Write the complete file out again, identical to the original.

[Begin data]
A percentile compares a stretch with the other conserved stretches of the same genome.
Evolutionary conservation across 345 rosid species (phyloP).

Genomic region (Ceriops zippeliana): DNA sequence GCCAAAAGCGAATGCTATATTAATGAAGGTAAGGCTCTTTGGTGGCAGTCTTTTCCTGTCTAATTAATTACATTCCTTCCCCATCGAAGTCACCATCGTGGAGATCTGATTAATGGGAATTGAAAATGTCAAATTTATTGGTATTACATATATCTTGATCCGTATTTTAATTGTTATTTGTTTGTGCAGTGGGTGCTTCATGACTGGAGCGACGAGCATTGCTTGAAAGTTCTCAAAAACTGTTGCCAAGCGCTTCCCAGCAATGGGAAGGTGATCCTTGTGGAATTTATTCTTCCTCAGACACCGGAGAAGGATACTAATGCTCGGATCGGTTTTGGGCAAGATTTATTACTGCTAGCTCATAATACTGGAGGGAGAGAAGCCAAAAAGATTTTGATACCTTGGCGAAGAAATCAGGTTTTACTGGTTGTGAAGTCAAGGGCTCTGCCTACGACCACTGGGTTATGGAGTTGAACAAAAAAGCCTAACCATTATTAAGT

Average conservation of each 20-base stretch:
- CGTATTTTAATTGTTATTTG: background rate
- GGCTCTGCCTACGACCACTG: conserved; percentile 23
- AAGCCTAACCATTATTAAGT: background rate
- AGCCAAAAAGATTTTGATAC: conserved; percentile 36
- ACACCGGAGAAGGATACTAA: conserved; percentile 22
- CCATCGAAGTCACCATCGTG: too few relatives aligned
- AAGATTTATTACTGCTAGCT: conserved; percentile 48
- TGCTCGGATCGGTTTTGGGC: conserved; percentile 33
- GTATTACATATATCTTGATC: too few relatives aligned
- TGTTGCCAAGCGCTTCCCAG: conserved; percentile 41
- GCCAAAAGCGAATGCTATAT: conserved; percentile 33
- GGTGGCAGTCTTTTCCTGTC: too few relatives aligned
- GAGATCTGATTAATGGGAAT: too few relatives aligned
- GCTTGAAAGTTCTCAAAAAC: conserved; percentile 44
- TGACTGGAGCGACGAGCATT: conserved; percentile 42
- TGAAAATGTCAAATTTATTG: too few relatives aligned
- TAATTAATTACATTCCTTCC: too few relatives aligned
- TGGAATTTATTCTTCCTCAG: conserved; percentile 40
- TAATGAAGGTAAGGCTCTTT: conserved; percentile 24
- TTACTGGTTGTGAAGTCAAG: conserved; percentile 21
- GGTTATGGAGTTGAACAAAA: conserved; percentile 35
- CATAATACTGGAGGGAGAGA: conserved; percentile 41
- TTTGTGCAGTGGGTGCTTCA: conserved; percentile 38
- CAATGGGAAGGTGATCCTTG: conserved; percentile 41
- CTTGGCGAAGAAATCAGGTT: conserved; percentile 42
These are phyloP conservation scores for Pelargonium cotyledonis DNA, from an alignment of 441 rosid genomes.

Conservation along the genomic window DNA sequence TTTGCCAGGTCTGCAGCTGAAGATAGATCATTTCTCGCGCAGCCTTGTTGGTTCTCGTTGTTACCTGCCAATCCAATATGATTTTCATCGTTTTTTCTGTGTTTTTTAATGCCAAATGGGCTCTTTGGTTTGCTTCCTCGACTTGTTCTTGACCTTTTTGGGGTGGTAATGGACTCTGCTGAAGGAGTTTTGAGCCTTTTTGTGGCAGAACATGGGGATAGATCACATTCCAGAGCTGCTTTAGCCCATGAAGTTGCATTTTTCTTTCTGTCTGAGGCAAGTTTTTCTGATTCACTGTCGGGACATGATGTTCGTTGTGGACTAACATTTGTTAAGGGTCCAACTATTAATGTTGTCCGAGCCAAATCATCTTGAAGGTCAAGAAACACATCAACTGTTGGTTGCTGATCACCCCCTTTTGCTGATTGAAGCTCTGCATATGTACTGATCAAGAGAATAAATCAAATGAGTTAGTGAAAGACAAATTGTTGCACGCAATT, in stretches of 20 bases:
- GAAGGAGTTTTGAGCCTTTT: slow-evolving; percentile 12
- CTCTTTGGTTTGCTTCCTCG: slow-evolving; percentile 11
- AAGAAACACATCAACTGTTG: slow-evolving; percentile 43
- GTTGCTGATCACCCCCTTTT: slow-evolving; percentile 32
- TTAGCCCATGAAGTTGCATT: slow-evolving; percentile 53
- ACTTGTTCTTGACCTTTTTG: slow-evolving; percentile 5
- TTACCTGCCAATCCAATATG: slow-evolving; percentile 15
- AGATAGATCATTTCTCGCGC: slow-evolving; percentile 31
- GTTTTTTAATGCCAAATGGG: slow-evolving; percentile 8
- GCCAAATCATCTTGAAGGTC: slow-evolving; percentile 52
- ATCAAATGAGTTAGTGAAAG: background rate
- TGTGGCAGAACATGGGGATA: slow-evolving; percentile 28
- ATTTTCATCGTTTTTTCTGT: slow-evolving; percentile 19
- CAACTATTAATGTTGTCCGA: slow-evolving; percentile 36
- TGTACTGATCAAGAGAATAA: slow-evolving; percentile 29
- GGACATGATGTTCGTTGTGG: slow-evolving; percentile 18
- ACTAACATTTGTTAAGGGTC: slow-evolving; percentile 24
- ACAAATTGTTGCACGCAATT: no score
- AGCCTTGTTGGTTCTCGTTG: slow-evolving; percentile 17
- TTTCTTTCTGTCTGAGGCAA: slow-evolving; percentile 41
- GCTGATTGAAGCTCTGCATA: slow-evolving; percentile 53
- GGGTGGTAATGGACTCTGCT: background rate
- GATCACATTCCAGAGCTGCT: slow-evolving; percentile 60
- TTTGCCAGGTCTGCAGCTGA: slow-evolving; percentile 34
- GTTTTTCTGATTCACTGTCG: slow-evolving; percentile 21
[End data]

A percentile compares a stretch with the other conserved stretches of the same genome.
Evolutionary conservation across 345 rosid species (phyloP).

Genomic region (Ceriops zippeliana): DNA sequence GCCAAAAGCGAATGCTATATTAATGAAGGTAAGGCTCTTTGGTGGCAGTCTTTTCCTGTCTAATTAATTACATTCCTTCCCCATCGAAGTCACCATCGTGGAGATCTGATTAATGGGAATTGAAAATGTCAAATTTATTGGTATTACATATATCTTGATCCGTATTTTAATTGTTATTTGTTTGTGCAGTGGGTGCTTCATGACTGGAGCGACGAGCATTGCTTGAAAGTTCTCAAAAACTGTTGCCAAGCGCTTCCCAGCAATGGGAAGGTGATCCTTGTGGAATTTATTCTTCCTCAGACACCGGAGAAGGATACTAATGCTCGGATCGGTTTTGGGCAAGATTTATTACTGCTAGCTCATAATACTGGAGGGAGAGAAGCCAAAAAGATTTTGATACCTTGGCGAAGAAATCAGGTTTTACTGGTTGTGAAGTCAAGGGCTCTGCCTACGACCACTGGGTTATGGAGTTGAACAAAAAAGCCTAACCATTATTAAGT

Average conservation of each 20-base stretch:
- CGTATTTTAATTGTTATTTG: background rate
- GGCTCTGCCTACGACCACTG: conserved; percentile 23
- AAGCCTAACCATTATTAAGT: background rate
- AGCCAAAAAGATTTTGATAC: conserved; percentile 36
- ACACCGGAGAAGGATACTAA: conserved; percentile 22
- CCATCGAAGTCACCATCGTG: too few relatives aligned
- AAGATTTATTACTGCTAGCT: conserved; percentile 48
- TGCTCGGATCGGTTTTGGGC: conserved; percentile 33
- GTATTACATATATCTTGATC: too few relatives aligned
- TGTTGCCAAGCGCTTCCCAG: conserved; percentile 41
- GCCAAAAGCGAATGCTATAT: conserved; percentile 33
- GGTGGCAGTCTTTTCCTGTC: too few relatives aligned
- GAGATCTGATTAATGGGAAT: too few relatives aligned
- GCTTGAAAGTTCTCAAAAAC: conserved; percentile 44
- TGACTGGAGCGACGAGCATT: conserved; percentile 42
- TGAAAATGTCAAATTTATTG: too few relatives aligned
- TAATTAATTACATTCCTTCC: too few relatives aligned
- TGGAATTTATTCTTCCTCAG: conserved; percentile 40
- TAATGAAGGTAAGGCTCTTT: conserved; percentile 24
- TTACTGGTTGTGAAGTCAAG: conserved; percentile 21
- GGTTATGGAGTTGAACAAAA: conserved; percentile 35
- CATAATACTGGAGGGAGAGA: conserved; percentile 41
- TTTGTGCAGTGGGTGCTTCA: conserved; percentile 38
- CAATGGGAAGGTGATCCTTG: conserved; percentile 41
- CTTGGCGAAGAAATCAGGTT: conserved; percentile 42
These are phyloP conservation scores for Pelargonium cotyledonis DNA, from an alignment of 441 rosid genomes.

Conservation along the genomic window DNA sequence TTTGCCAGGTCTGCAGCTGAAGATAGATCATTTCTCGCGCAGCCTTGTTGGTTCTCGTTGTTACCTGCCAATCCAATATGATTTTCATCGTTTTTTCTGTGTTTTTTAATGCCAAATGGGCTCTTTGGTTTGCTTCCTCGACTTGTTCTTGACCTTTTTGGGGTGGTAATGGACTCTGCTGAAGGAGTTTTGAGCCTTTTTGTGGCAGAACATGGGGATAGATCACATTCCAGAGCTGCTTTAGCCCATGAAGTTGCATTTTTCTTTCTGTCTGAGGCAAGTTTTTCTGATTCACTGTCGGGACATGATGTTCGTTGTGGACTAACATTTGTTAAGGGTCCAACTATTAATGTTGTCCGAGCCAAATCATCTTGAAGGTCAAGAAACACATCAACTGTTGGTTGCTGATCACCCCCTTTTGCTGATTGAAGCTCTGCATATGTACTGATCAAGAGAATAAATCAAATGAGTTAGTGAAAGACAAATTGTTGCACGCAATT, in stretches of 20 bases:
- GAAGGAGTTTTGAGCCTTTT: slow-evolving; percentile 12
- CTCTTTGGTTTGCTTCCTCG: slow-evolving; percentile 11
- AAGAAACACATCAACTGTTG: slow-evolving; percentile 43
- GTTGCTGATCACCCCCTTTT: slow-evolving; percentile 32
- TTAGCCCATGAAGTTGCATT: slow-evolving; percentile 53
- ACTTGTTCTTGACCTTTTTG: slow-evolving; percentile 5
- TTACCTGCCAATCCAATATG: slow-evolving; percentile 15
- AGATAGATCATTTCTCGCGC: slow-evolving; percentile 31
- GTTTTTTAATGCCAAATGGG: slow-evolving; percentile 8
- GCCAAATCATCTTGAAGGTC: slow-evolving; percentile 52
- ATCAAATGAGTTAGTGAAAG: background rate
- TGTGGCAGAACATGGGGATA: slow-evolving; percentile 28
- ATTTTCATCGTTTTTTCTGT: slow-evolving; percentile 19
- CAACTATTAATGTTGTCCGA: slow-evolving; percentile 36
- TGTACTGATCAAGAGAATAA: slow-evolving; percentile 29
- GGACATGATGTTCGTTGTGG: slow-evolving; percentile 18
- ACTAACATTTGTTAAGGGTC: slow-evolving; percentile 24
- ACAAATTGTTGCACGCAATT: no score
- AGCCTTGTTGGTTCTCGTTG: slow-evolving; percentile 17
- TTTCTTTCTGTCTGAGGCAA: slow-evolving; percentile 41
- GCTGATTGAAGCTCTGCATA: slow-evolving; percentile 53
- GGGTGGTAATGGACTCTGCT: background rate
- GATCACATTCCAGAGCTGCT: slow-evolving; percentile 60
- TTTGCCAGGTCTGCAGCTGA: slow-evolving; percentile 34
- GTTTTTCTGATTCACTGTCG: slow-evolving; percentile 21